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  1. #1

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    Thumbs up good info on which oil to use in your ski

    Here is a article on why you should not use certin oils in a engine with a sprag type starter clutch and a sprag supercharger clutch! Everone has there favorite oils I know but this article might shed some more good information on this topic: Yamalube Fact Sheet

    Generally when you purchase oil for your engine the first thing you look for is the manufacturers recommended viscosity or basic ‘thickness’ rating as put forth by the Society of Automotive Engineers or SAE. A common oil rating of 10W/40 means the oil is rated at a 40 viscosity and the 10W gives it a secondary cold temperature rating of 10 W (W for winter). The next thing most of us consider is a good brand name. Most car owners have a ‘trusted’ oil which they have come to depend upon and simply are not comfortable purchasing ‘Lubi-Lube’ for the new family SUV. They opt instead for peace of mind choosing a recognized, brand name oil. Finally oils are rated under an API scale for application to gas or diesel engines in trucks and autos. SG and more recently SH, API ratings are the most applicable for motorcycles but do not take into consideration the specific requirements of same.

    Beyond these criteria we enter the world of price marketing and ‘snake oil’ with a plethora of special additives and formulas offering greater performance, economy and longevity. Please consider the following facts when you browse the oils at your favorite supplier and remember, YamahaGenuineParts.com has a good stock of our premium YAMALUBE lubricants if you decide not to gamble.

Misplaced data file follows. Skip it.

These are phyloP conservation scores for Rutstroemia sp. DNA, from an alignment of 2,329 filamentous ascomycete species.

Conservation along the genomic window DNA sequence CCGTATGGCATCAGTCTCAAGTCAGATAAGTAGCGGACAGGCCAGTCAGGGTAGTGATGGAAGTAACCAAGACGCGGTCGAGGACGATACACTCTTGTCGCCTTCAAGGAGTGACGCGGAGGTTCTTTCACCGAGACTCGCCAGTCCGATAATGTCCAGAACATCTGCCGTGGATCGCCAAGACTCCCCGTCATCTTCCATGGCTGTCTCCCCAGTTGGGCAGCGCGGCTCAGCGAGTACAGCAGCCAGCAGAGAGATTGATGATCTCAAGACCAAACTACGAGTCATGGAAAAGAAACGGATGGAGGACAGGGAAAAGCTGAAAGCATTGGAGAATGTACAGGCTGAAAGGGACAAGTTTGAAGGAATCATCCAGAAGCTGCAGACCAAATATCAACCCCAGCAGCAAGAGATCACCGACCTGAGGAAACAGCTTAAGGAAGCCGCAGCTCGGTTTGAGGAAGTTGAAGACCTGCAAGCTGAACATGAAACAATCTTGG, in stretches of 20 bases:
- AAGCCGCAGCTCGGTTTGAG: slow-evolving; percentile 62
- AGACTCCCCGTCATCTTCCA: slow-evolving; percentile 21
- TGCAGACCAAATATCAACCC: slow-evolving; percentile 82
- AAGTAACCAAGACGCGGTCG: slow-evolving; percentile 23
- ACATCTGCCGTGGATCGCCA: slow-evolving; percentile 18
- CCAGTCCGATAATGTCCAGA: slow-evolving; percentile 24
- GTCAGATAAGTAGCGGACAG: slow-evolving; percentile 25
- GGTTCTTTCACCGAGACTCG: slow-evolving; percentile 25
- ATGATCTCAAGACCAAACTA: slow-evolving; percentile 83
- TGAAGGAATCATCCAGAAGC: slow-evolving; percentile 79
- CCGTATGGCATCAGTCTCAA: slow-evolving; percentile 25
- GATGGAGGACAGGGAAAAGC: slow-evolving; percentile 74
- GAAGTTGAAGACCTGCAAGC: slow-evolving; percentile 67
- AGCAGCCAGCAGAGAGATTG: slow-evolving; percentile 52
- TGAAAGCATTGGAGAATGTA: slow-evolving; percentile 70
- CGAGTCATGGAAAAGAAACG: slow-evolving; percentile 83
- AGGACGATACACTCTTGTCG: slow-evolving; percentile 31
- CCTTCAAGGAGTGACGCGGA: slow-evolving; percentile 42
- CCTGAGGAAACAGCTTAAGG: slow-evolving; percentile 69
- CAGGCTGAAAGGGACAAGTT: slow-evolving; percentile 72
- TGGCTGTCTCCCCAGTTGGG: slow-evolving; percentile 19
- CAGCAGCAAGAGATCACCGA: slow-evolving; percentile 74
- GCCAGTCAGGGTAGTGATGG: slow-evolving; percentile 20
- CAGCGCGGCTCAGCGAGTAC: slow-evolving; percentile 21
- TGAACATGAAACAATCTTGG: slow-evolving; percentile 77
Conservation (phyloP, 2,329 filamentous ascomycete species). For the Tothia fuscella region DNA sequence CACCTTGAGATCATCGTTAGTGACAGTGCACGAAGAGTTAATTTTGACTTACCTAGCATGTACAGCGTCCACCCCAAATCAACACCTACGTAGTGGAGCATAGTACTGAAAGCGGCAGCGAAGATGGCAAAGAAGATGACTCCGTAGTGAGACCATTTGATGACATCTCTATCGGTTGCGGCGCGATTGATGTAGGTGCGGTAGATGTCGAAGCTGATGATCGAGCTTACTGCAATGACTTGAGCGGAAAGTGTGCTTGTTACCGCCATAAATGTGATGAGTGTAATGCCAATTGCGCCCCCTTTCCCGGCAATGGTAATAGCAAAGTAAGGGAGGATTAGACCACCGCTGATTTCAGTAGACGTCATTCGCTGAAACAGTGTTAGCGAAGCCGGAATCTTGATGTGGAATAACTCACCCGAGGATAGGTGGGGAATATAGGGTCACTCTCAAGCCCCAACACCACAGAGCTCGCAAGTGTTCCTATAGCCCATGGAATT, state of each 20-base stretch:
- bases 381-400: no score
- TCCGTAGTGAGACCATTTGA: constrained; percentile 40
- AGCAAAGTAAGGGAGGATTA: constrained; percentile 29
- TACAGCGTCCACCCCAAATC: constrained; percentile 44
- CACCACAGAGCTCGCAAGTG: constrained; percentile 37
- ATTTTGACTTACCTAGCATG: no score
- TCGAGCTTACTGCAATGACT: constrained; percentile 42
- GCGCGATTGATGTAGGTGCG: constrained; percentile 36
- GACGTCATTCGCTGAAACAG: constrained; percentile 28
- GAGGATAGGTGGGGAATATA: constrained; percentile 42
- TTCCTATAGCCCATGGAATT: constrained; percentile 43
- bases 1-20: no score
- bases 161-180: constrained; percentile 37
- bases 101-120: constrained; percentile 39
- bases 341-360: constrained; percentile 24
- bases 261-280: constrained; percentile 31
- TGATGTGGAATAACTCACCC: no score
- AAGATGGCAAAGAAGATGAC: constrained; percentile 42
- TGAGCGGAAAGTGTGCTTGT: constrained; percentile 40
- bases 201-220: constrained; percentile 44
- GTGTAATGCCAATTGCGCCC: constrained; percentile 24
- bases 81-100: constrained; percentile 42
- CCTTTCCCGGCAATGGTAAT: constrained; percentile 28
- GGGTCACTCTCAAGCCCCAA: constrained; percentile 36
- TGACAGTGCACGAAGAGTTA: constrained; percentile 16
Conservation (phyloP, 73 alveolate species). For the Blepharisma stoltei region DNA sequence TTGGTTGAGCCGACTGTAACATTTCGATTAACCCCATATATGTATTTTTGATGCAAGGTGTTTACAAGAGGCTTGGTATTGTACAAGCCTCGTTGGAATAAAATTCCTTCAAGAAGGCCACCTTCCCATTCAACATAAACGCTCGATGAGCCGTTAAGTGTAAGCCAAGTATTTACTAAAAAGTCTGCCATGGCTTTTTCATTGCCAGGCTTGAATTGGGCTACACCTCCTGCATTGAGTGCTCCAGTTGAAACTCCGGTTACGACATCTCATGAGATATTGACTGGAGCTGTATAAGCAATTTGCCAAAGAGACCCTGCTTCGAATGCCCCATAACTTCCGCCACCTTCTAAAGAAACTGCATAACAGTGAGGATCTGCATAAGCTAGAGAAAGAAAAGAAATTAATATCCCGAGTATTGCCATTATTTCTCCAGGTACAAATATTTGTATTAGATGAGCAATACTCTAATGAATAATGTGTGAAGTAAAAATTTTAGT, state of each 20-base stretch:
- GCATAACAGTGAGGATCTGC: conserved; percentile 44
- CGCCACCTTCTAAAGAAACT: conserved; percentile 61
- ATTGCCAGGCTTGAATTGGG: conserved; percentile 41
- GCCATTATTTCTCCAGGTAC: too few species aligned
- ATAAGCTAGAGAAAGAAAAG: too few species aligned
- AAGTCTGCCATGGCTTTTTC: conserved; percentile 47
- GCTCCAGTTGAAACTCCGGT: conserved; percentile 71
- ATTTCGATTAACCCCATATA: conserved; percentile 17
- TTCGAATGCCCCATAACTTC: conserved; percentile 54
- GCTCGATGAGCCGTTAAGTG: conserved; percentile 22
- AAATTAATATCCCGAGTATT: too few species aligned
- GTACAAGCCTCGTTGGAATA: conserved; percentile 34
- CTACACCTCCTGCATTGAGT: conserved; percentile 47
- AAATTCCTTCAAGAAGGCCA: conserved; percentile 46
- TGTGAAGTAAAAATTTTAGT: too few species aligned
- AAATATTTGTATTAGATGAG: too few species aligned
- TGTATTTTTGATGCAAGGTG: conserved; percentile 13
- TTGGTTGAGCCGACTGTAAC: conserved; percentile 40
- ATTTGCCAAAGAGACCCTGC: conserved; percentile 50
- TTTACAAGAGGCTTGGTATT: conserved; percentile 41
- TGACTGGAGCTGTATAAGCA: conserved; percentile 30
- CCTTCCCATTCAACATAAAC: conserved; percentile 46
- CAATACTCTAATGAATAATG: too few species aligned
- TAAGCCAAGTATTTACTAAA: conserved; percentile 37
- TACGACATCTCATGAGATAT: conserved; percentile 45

First let’s take a look at the base differences between an automotive engine and a four stroke motorcycle or snowmobile engine.

    Start up:

    Automobiles use a dry starting system, where the starter motor engages a ring gear on the flywheel residing on the exterior of the engine. The starter motor itself has a device commonly called a ‘bendix’. It is the job of the bendix to engage the fly wheel with a sliding gear when electricity is applied to the starter and disengage the gear using a spring when the electricity is terminated. The disturbing sound you hear if the ignition key is accidentally turned with the engine running is the starter gear being ground into the flywheel which is spinning at a faster speed and does not allow it to engage.

    Motorcycles use a ‘wet’ starting system. The starter gear lives inside of the sealed engine cases with the engine oil. Generally the starter is engaged to a ring gear affixed to the clutch or crankshaft through a special friction-roller or ‘sprag’ clutch. The sprag clutch will engage the engine in only one direction and spins freely in the other. When electricity is applied to the starter the sprag clutch spins the engine until it ‘fires up’. When that happens the engine rpm exceeds that of the starting system and the sprag clutch free wheels isolating the starter motor from the crank forces. Now here’s the key, the sprag clutch lives in the crankcase oil with all the other engine components. It is designed to operate with a minimal but crucial level of friction which is ultimately determined by the oil.